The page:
We don't see things going as quickly as we want it. I see a lot of lip service still in terms of companies working on inclusion or, or even just the concept of neurodiversity and anything to do with diversity in general. A lot of talk, but no action or no, no concrete actions or no sustainable actions. Yeah, there's a lot. I don't want to, I don't wanna put down any business' efforts, especially the ones I've worked with. Like, I don't wanna put down their efforts. So with the, the steps they have taken, and a lot of them are doing the best they can as quickly as they can in terms of their own environment and their own culture. But it's, there's a lot still that needs to be done. And I think that that is intimidating for a lot of businesses, especially.
Doug Blecher (37:42):
Yeah. Do you feel like they're anxious about, do you feel like they're anxious about making the wrong steps or is this more, or is there also some amount of, this is just like checking a a box to some degree?
Kelly Bron Johnson (38:00):
I'd say there's a mixture in terms of the misunderstanding of the importance of it first. So that awareness piece or not understanding really what it is or what it actually entails. And then there's a fear of getting it wrong. But there's also, I think a concern of, well, we've done this, you know, we've done, we've done gender equity, we've done to us L G B T Q, uh, we're so tired we're it's never gonna end. And it's, and it's like, well, yeah, as long as there are people, it never gonna end. As long as there are different people on this earth, it's never gonna end. And that's not a bad thing. That's not a bad thing. It's not bad to learn how to live with different people. Like, it shouldn't seem as like a, this labor, like this horrible thing that we have to do as a business or something. It should just be part of your natural reality, because that is the world. I mean, unless you put yourself in a bubble somewhere, you're gonna interact with people and you need, you should, you should interact with people, you should interact with different people. And, and there's nothing wrong with doing that. I don't know what to say.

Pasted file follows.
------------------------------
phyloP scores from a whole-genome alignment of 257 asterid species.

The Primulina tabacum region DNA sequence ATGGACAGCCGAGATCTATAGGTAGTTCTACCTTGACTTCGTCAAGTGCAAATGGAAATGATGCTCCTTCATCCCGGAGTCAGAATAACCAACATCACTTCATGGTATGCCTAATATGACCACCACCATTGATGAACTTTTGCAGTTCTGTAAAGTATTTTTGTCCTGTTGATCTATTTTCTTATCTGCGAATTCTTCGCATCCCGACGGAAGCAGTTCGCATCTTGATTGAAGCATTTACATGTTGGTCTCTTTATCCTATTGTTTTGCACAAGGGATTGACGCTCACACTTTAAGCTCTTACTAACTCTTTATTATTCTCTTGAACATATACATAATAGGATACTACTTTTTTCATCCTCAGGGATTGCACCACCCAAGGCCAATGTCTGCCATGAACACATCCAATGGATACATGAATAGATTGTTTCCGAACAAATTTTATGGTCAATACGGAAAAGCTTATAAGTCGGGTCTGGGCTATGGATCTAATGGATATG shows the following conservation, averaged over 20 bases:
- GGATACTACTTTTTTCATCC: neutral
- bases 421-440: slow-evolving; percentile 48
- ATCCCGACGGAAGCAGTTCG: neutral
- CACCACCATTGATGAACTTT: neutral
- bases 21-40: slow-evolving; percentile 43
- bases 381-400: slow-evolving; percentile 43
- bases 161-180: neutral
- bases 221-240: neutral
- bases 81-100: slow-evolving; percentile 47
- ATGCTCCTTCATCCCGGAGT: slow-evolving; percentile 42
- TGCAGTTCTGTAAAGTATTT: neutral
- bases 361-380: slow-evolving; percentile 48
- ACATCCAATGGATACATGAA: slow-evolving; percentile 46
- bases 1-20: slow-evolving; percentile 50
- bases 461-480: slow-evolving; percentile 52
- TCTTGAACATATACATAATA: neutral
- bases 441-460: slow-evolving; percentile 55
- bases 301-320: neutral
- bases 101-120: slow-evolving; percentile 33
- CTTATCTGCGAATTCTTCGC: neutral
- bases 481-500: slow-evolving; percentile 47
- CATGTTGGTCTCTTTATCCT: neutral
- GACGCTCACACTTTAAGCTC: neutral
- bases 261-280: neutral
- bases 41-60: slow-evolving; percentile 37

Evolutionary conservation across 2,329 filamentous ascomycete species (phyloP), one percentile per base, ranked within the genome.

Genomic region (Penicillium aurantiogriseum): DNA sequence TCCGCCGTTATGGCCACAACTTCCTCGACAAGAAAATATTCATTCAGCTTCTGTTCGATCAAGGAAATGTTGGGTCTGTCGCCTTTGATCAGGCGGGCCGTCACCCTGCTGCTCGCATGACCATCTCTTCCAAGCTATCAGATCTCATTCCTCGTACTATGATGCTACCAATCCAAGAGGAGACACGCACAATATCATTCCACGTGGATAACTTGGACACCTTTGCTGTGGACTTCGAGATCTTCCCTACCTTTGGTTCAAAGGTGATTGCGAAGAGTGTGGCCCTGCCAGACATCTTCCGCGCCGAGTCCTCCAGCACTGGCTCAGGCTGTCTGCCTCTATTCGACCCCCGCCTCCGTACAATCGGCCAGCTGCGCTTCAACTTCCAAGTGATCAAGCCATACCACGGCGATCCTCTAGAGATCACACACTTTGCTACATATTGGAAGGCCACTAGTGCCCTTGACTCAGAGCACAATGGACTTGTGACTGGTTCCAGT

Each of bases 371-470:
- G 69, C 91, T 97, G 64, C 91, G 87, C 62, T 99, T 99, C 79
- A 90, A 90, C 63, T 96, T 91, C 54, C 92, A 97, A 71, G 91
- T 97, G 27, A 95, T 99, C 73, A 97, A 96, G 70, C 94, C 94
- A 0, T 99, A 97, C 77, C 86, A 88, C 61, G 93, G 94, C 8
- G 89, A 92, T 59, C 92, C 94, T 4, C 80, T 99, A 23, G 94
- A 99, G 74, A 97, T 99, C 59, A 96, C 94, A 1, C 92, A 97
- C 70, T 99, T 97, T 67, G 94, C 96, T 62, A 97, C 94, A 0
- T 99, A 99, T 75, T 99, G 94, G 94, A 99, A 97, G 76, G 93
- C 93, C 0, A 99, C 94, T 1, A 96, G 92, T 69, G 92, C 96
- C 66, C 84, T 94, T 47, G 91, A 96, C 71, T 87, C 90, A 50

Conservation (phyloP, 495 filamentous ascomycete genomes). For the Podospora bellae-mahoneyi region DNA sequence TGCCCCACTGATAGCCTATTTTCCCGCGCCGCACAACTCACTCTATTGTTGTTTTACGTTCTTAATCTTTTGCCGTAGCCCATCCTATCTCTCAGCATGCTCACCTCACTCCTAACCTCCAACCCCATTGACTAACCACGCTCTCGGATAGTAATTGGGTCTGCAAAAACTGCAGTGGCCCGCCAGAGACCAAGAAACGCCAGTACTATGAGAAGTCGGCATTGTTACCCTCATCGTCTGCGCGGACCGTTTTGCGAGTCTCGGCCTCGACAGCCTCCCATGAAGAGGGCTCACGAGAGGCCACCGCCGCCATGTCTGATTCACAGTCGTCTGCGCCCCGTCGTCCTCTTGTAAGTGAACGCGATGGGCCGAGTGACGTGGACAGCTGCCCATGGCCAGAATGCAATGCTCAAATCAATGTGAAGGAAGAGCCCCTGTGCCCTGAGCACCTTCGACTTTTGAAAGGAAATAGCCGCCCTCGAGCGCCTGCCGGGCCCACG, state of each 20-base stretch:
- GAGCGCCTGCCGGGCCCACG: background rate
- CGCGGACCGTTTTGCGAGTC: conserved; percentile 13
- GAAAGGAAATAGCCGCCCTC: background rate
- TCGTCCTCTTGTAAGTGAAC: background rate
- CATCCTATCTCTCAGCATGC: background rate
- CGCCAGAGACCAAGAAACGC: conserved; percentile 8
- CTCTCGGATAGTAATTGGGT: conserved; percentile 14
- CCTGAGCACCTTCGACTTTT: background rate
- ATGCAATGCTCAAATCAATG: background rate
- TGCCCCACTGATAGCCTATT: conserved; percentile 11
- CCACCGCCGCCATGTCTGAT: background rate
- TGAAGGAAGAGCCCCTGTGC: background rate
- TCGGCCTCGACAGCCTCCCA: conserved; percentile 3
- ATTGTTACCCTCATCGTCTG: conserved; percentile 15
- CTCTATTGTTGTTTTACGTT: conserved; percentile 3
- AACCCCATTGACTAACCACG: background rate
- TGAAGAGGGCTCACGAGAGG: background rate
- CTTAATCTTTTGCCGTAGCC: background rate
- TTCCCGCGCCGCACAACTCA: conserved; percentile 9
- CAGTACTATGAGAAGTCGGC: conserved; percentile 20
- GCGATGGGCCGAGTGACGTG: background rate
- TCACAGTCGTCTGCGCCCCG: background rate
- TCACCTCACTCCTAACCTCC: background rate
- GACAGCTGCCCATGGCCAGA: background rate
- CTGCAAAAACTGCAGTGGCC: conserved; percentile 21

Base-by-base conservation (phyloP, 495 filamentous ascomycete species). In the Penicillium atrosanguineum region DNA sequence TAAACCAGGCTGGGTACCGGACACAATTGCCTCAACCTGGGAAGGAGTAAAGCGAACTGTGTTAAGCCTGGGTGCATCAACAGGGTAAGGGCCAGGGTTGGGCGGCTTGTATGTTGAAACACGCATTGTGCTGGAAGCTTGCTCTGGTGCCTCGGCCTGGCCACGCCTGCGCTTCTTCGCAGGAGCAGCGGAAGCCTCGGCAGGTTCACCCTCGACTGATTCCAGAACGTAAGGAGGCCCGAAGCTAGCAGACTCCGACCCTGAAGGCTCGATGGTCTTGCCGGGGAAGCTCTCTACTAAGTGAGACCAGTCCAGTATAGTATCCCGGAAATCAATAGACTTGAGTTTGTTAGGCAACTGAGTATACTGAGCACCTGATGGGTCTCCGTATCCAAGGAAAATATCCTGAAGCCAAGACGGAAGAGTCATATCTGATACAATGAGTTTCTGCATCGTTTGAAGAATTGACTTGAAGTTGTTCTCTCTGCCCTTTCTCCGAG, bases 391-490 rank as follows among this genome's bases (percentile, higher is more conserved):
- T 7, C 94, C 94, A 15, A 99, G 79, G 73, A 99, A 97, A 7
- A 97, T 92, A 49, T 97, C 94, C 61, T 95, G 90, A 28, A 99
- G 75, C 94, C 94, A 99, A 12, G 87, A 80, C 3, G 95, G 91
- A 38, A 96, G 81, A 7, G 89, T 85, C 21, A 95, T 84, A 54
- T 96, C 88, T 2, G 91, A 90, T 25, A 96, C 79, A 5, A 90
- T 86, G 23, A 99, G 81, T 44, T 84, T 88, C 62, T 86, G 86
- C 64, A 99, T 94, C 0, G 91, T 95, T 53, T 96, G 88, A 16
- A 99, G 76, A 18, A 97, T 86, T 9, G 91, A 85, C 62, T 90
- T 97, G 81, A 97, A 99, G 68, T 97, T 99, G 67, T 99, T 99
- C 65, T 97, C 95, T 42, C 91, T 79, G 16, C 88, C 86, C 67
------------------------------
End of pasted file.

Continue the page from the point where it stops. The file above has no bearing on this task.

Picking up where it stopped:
Doug Blecher (39:13):
Yeah, just continuous growth, right?
Kelly Bron Johnson (39:19):
There's a lot of fear, just, yeah.
Doug Blecher (39:21):
Yeah, yeah. Definitely. All right. Well, was there anything else we wanted to, you wanted to talk about today? Or should we wrap this thing up?
Kelly Bron Johnson (39:32):
We can wrap this one up and we can keep talking for another episode later.
Doug Blecher (39:35):
Yeah, yeah, definitely. Well, I was a little nervous about this episode, but I, once we both showed up wearing the same color, somehow I knew this was gonna be a great episode. So thanks as always, Kelly. And I guess, stay tuned , next, next time we come back, we are gonna have another wonderful guest.
Kelly Bron Johnson (39:55):
Excellent. Thank you.